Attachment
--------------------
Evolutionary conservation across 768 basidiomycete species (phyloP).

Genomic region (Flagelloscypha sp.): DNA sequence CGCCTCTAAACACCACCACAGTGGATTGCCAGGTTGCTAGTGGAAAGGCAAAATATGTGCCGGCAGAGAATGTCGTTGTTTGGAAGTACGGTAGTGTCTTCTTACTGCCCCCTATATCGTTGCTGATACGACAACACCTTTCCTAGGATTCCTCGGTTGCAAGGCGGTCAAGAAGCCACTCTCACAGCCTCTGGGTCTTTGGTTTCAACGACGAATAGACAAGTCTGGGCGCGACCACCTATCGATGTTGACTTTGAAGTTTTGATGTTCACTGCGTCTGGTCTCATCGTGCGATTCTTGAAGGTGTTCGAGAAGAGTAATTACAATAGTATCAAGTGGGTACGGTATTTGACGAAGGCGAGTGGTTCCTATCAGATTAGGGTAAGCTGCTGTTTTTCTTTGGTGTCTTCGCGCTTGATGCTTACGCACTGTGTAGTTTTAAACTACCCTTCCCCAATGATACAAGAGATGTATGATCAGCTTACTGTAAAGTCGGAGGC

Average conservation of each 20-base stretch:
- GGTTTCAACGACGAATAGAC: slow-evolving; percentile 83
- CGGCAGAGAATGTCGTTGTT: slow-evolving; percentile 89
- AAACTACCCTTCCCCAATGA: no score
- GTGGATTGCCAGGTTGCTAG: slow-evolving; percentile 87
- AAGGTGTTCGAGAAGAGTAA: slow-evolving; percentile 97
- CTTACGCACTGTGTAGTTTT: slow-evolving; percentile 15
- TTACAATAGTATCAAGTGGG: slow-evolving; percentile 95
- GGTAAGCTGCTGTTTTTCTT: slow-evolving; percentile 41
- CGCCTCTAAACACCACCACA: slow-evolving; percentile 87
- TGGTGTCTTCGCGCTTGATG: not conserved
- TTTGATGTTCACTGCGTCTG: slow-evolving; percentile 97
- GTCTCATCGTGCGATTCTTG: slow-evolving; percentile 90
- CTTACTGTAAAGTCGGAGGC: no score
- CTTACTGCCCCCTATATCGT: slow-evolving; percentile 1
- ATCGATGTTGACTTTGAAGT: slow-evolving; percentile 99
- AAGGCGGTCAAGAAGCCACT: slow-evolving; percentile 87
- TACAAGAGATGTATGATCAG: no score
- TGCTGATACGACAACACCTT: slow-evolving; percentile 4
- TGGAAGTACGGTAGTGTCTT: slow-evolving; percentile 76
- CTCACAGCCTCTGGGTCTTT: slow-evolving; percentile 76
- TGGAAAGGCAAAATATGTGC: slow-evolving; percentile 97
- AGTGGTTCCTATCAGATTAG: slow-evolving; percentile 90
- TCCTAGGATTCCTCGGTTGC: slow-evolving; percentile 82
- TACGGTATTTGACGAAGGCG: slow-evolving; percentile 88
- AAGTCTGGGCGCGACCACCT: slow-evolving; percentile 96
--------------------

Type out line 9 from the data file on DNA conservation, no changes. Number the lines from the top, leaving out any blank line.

- CTTACGCACTGTGTAGTTTT: slow-evolving; percentile 15